Malaria eradication is a global health priority that will require interventions on multiple scales. The sporozoite transmission stages infect the liver and are important targets for intervention as very few parasites successfully initiate infection of the mammalian host. Early stages of infection have typically been studied using the rodent models of malaria, and the search for infectivity-associated genes has been restricted to candidate-based approaches. The recent development of liver-chimeric humanized mouse models has made a dramatic impact on the field, now enabling sporozoite transmission and liver stage studies of Plasmodium falciparum and the implementation of genetic crosses. Therefore we propose to utilize a genetic cross, conducted in the liver-chimeric humanized mouse (FRG huHep), to create a recombinant mapping population of progeny parasites that have varying levels of sporozoite infectivity. This parasite population can be used to characterize the transcriptional regulatory network underlying infectivity using systems genetics. Our preliminary data show that two clonal recombinant progeny from a genetic cross, exhibited higher sporozoite infectivity levels than the parent NF54 laboratory strain. We will characterize the remaining parasites from this cross to determine the clonal line that is most infectious, and use this parasite to perform a back cross in the FRG huHep mouse. We will identify genetic variation associated with the measured phenotypes using quantitative trait loci (QTL) mapping. Because QTL mapping will identify large linkage blocks of DNA that contain several dozen genes that may be associated with infectivity, we will then use expression QTL (eQTL) mapping, co-expression network analysis and Bayesian network construction to systematically describe the transcriptional network regulating infectivity. This study will provide genetic and transcriptional analysis of P. falciparum sporozoites on an unprecedented level, defining the molecular processes that govern sporozoite infectivity on a global scale. Dissection of the sporozoite-infectivity associated pathways and regulatory networks can be used to identify drug and vaccine targets which specifically intervene against sporozoite infection.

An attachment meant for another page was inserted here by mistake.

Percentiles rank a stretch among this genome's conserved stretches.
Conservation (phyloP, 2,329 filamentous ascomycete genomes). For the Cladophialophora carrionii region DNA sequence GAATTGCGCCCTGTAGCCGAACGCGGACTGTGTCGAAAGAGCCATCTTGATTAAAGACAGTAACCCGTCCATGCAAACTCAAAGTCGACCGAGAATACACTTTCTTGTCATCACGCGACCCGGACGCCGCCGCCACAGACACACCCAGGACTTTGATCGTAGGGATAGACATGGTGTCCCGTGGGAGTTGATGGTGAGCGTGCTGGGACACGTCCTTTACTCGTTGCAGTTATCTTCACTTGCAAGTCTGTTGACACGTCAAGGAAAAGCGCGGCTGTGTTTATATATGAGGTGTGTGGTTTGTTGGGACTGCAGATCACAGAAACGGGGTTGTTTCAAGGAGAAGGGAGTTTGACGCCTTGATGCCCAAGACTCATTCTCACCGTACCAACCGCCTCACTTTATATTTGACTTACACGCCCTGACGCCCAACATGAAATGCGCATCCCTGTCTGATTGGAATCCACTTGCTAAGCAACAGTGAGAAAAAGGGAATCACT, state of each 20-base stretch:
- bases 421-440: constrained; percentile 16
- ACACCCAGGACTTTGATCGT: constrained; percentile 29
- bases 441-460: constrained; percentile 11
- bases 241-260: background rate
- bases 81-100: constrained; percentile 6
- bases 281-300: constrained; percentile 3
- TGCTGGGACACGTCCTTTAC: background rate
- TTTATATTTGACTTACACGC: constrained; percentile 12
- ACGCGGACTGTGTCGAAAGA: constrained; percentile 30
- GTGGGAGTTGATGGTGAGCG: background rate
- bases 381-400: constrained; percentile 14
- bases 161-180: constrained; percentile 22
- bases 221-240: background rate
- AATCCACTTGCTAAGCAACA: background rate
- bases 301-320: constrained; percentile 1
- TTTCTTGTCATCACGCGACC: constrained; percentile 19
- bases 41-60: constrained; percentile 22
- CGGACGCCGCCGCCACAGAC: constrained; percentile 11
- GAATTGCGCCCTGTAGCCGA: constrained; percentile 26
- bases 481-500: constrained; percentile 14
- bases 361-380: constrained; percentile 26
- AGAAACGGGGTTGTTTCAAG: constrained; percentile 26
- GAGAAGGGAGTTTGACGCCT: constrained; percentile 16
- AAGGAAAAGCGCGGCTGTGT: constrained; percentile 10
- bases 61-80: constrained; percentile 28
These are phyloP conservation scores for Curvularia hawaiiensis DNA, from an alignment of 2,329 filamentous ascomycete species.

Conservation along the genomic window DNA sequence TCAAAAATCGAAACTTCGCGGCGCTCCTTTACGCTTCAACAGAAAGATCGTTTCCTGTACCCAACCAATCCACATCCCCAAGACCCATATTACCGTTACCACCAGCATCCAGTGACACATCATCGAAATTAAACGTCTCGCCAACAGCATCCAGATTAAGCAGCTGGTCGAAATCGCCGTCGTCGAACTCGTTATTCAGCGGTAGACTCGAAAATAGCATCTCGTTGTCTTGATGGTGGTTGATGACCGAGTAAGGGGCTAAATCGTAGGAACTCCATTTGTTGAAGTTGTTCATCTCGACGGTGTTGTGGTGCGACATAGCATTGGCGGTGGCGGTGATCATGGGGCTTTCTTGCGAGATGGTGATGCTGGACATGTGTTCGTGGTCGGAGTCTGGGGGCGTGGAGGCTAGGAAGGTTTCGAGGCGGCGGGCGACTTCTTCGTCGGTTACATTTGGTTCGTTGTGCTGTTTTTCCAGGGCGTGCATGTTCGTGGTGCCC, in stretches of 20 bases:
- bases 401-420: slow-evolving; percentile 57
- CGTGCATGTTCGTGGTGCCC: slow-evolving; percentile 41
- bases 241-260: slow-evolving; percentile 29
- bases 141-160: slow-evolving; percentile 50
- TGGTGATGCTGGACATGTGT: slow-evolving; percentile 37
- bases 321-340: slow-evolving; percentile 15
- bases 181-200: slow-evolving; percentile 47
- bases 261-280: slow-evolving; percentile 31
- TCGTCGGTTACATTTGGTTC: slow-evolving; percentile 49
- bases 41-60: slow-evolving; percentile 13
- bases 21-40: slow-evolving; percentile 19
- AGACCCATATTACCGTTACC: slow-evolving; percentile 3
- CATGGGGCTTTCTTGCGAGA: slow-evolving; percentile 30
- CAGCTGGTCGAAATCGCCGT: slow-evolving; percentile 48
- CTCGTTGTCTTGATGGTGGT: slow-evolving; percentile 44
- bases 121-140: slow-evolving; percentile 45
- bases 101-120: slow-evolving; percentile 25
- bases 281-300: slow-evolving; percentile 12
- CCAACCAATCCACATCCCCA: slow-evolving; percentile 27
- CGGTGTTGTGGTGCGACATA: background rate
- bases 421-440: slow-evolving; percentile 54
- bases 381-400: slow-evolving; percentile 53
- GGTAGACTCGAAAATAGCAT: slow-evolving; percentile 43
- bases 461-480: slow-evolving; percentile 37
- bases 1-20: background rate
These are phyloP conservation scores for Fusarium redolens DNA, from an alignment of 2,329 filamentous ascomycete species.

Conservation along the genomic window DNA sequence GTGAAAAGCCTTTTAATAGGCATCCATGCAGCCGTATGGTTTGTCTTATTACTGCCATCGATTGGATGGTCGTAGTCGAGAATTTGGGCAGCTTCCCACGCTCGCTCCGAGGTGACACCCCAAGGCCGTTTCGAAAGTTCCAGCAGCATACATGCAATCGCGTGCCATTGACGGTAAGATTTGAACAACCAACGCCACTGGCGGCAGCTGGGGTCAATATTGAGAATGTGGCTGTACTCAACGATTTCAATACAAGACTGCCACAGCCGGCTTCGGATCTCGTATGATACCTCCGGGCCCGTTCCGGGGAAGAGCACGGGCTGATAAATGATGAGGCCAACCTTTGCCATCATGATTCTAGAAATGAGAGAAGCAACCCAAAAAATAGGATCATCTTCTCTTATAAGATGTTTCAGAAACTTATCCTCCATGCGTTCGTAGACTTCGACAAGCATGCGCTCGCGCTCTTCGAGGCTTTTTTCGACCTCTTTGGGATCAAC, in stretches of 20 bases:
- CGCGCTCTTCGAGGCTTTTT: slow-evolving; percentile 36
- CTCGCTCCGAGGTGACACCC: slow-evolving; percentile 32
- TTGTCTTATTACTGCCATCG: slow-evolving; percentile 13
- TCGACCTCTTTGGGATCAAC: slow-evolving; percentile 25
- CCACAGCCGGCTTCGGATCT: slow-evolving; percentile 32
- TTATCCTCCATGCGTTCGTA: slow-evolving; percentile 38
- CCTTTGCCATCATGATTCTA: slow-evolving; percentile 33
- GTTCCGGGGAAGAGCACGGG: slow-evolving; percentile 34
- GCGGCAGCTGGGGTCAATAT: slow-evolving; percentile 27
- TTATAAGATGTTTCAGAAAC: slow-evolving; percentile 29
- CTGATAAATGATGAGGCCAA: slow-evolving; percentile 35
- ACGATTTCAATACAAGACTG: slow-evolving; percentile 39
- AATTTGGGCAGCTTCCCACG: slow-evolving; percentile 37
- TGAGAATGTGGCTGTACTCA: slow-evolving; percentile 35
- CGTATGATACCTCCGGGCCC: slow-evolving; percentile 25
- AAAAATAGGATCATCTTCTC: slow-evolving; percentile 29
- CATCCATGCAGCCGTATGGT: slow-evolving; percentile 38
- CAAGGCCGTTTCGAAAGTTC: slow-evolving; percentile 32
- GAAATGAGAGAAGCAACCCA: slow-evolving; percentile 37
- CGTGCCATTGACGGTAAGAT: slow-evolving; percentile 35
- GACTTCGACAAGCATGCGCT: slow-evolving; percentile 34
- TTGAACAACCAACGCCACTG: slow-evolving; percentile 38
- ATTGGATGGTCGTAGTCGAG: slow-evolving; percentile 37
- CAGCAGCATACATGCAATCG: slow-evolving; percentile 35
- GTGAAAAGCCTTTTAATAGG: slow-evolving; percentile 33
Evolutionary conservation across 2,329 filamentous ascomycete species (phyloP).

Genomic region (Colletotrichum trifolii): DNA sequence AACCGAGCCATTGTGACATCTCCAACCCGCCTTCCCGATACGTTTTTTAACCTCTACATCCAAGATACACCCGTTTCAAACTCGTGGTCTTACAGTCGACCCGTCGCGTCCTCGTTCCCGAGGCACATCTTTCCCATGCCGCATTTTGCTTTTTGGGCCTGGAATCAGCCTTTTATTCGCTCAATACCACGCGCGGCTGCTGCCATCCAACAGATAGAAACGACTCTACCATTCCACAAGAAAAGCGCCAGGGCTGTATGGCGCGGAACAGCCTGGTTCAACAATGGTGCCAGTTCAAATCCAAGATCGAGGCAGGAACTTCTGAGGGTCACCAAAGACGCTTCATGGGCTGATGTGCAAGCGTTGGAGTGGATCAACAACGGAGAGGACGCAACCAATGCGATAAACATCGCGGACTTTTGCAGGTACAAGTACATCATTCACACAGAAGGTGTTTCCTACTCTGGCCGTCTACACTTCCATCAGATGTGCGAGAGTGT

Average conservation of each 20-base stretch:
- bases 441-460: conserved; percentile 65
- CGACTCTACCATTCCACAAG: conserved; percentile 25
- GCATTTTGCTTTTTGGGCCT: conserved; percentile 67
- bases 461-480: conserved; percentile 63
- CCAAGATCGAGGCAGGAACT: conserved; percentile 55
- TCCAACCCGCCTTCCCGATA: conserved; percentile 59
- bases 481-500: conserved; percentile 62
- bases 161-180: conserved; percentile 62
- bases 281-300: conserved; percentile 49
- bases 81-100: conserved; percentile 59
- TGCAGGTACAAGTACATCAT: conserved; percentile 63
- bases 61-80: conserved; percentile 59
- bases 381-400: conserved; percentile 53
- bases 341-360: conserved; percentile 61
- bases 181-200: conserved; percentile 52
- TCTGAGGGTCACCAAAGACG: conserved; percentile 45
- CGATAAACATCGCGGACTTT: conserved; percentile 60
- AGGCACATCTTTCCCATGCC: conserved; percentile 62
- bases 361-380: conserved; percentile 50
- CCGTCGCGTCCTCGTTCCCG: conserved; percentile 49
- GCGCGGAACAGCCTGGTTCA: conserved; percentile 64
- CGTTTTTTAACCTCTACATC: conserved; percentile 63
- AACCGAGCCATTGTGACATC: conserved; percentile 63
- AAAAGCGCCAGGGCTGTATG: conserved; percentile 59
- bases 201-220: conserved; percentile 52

This proposal seeks to harness forward genetics to characterize the Plasmodium falciparum transcriptional regulatory networks governing sporozoite transmission stage infectivity. The identification of networks and central network nodes necessary for the parasites' initial infection and development will aide in vaccine and drug target identification and thereby contribute to the effort towards malaria eradication.